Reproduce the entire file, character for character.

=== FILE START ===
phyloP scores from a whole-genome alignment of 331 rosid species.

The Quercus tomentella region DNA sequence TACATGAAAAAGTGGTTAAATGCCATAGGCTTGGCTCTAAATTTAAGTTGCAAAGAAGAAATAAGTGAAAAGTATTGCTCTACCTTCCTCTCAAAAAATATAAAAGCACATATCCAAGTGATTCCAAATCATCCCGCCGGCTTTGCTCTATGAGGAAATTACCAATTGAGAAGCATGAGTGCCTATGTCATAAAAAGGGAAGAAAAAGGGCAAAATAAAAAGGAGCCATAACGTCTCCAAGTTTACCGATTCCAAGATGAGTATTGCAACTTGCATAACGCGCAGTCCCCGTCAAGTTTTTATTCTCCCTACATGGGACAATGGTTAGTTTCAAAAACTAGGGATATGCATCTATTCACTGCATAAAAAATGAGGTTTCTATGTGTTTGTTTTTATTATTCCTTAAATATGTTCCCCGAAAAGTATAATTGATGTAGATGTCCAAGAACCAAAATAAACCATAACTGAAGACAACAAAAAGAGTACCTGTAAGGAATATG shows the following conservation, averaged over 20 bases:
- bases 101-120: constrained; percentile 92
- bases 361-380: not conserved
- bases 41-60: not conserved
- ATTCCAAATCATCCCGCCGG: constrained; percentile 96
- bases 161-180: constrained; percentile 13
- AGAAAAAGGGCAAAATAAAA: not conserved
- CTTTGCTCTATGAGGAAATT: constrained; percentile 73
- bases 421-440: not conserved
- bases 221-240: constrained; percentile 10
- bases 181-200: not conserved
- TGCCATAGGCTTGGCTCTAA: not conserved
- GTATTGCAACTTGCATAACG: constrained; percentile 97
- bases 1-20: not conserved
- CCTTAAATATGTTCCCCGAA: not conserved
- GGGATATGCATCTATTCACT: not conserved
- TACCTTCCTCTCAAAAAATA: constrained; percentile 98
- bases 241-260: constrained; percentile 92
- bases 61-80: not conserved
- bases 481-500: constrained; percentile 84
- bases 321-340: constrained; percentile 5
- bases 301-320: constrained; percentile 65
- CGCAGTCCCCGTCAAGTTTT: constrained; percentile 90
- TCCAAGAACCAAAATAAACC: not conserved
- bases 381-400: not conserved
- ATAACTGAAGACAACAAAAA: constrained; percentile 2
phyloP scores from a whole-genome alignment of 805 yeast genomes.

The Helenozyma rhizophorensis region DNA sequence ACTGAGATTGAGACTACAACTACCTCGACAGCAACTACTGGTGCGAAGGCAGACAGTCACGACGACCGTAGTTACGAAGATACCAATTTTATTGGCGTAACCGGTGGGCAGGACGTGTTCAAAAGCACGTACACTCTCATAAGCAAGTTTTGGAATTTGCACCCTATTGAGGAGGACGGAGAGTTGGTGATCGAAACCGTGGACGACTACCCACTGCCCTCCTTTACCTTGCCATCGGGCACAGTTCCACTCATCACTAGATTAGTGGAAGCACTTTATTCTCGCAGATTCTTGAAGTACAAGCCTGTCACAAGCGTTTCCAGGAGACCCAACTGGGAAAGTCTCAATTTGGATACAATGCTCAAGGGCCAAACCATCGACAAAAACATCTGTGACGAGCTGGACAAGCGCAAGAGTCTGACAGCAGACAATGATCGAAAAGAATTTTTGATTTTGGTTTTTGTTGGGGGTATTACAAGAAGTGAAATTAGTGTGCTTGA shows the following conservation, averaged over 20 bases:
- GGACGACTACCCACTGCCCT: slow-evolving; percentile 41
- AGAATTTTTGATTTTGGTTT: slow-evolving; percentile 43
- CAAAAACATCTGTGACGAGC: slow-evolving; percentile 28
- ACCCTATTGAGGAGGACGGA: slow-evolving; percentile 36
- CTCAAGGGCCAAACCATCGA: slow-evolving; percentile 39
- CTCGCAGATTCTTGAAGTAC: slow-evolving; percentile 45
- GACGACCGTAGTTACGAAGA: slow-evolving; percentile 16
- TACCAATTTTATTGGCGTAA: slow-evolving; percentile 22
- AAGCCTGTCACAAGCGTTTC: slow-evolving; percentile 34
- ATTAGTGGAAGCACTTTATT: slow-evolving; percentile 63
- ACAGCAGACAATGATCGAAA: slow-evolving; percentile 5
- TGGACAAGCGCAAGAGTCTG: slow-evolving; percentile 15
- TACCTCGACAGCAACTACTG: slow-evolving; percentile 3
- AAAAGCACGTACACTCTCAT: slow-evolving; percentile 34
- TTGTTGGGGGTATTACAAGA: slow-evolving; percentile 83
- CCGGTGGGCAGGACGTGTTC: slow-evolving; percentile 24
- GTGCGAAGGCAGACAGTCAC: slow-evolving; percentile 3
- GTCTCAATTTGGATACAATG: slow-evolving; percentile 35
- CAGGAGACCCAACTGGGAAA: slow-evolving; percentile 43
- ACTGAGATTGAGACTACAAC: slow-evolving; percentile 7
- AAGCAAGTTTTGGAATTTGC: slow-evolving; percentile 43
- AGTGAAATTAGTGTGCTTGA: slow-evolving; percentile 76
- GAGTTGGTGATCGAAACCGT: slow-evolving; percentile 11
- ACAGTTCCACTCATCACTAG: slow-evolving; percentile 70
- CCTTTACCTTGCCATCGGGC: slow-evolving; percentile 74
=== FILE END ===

phyloP scores from a whole-genome alignment of 331 rosid species.

The Quercus tomentella region DNA sequence TACATGAAAAAGTGGTTAAATGCCATAGGCTTGGCTCTAAATTTAAGTTGCAAAGAAGAAATAAGTGAAAAGTATTGCTCTACCTTCCTCTCAAAAAATATAAAAGCACATATCCAAGTGATTCCAAATCATCCCGCCGGCTTTGCTCTATGAGGAAATTACCAATTGAGAAGCATGAGTGCCTATGTCATAAAAAGGGAAGAAAAAGGGCAAAATAAAAAGGAGCCATAACGTCTCCAAGTTTACCGATTCCAAGATGAGTATTGCAACTTGCATAACGCGCAGTCCCCGTCAAGTTTTTATTCTCCCTACATGGGACAATGGTTAGTTTCAAAAACTAGGGATATGCATCTATTCACTGCATAAAAAATGAGGTTTCTATGTGTTTGTTTTTATTATTCCTTAAATATGTTCCCCGAAAAGTATAATTGATGTAGATGTCCAAGAACCAAAATAAACCATAACTGAAGACAACAAAAAGAGTACCTGTAAGGAATATG shows the following conservation, averaged over 20 bases:
- bases 101-120: constrained; percentile 92
- bases 361-380: not conserved
- bases 41-60: not conserved
- ATTCCAAATCATCCCGCCGG: constrained; percentile 96
- bases 161-180: constrained; percentile 13
- AGAAAAAGGGCAAAATAAAA: not conserved
- CTTTGCTCTATGAGGAAATT: constrained; percentile 73
- bases 421-440: not conserved
- bases 221-240: constrained; percentile 10
- bases 181-200: not conserved
- TGCCATAGGCTTGGCTCTAA: not conserved
- GTATTGCAACTTGCATAACG: constrained; percentile 97
- bases 1-20: not conserved
- CCTTAAATATGTTCCCCGAA: not conserved
- GGGATATGCATCTATTCACT: not conserved
- TACCTTCCTCTCAAAAAATA: constrained; percentile 98
- bases 241-260: constrained; percentile 92
- bases 61-80: not conserved
- bases 481-500: constrained; percentile 84
- bases 321-340: constrained; percentile 5
- bases 301-320: constrained; percentile 65
- CGCAGTCCCCGTCAAGTTTT: constrained; percentile 90
- TCCAAGAACCAAAATAAACC: not conserved
- bases 381-400: not conserved
- ATAACTGAAGACAACAAAAA: constrained; percentile 2
phyloP scores from a whole-genome alignment of 805 yeast genomes.

The Helenozyma rhizophorensis region DNA sequence ACTGAGATTGAGACTACAACTACCTCGACAGCAACTACTGGTGCGAAGGCAGACAGTCACGACGACCGTAGTTACGAAGATACCAATTTTATTGGCGTAACCGGTGGGCAGGACGTGTTCAAAAGCACGTACACTCTCATAAGCAAGTTTTGGAATTTGCACCCTATTGAGGAGGACGGAGAGTTGGTGATCGAAACCGTGGACGACTACCCACTGCCCTCCTTTACCTTGCCATCGGGCACAGTTCCACTCATCACTAGATTAGTGGAAGCACTTTATTCTCGCAGATTCTTGAAGTACAAGCCTGTCACAAGCGTTTCCAGGAGACCCAACTGGGAAAGTCTCAATTTGGATACAATGCTCAAGGGCCAAACCATCGACAAAAACATCTGTGACGAGCTGGACAAGCGCAAGAGTCTGACAGCAGACAATGATCGAAAAGAATTTTTGATTTTGGTTTTTGTTGGGGGTATTACAAGAAGTGAAATTAGTGTGCTTGA shows the following conservation, averaged over 20 bases:
- GGACGACTACCCACTGCCCT: slow-evolving; percentile 41
- AGAATTTTTGATTTTGGTTT: slow-evolving; percentile 43
- CAAAAACATCTGTGACGAGC: slow-evolving; percentile 28
- ACCCTATTGAGGAGGACGGA: slow-evolving; percentile 36
- CTCAAGGGCCAAACCATCGA: slow-evolving; percentile 39
- CTCGCAGATTCTTGAAGTAC: slow-evolving; percentile 45
- GACGACCGTAGTTACGAAGA: slow-evolving; percentile 16
- TACCAATTTTATTGGCGTAA: slow-evolving; percentile 22
- AAGCCTGTCACAAGCGTTTC: slow-evolving; percentile 34
- ATTAGTGGAAGCACTTTATT: slow-evolving; percentile 63
- ACAGCAGACAATGATCGAAA: slow-evolving; percentile 5
- TGGACAAGCGCAAGAGTCTG: slow-evolving; percentile 15
- TACCTCGACAGCAACTACTG: slow-evolving; percentile 3
- AAAAGCACGTACACTCTCAT: slow-evolving; percentile 34
- TTGTTGGGGGTATTACAAGA: slow-evolving; percentile 83
- CCGGTGGGCAGGACGTGTTC: slow-evolving; percentile 24
- GTGCGAAGGCAGACAGTCAC: slow-evolving; percentile 3
- GTCTCAATTTGGATACAATG: slow-evolving; percentile 35
- CAGGAGACCCAACTGGGAAA: slow-evolving; percentile 43
- ACTGAGATTGAGACTACAAC: slow-evolving; percentile 7
- AAGCAAGTTTTGGAATTTGC: slow-evolving; percentile 43
- AGTGAAATTAGTGTGCTTGA: slow-evolving; percentile 76
- GAGTTGGTGATCGAAACCGT: slow-evolving; percentile 11
- ACAGTTCCACTCATCACTAG: slow-evolving; percentile 70
- CCTTTACCTTGCCATCGGGC: slow-evolving; percentile 74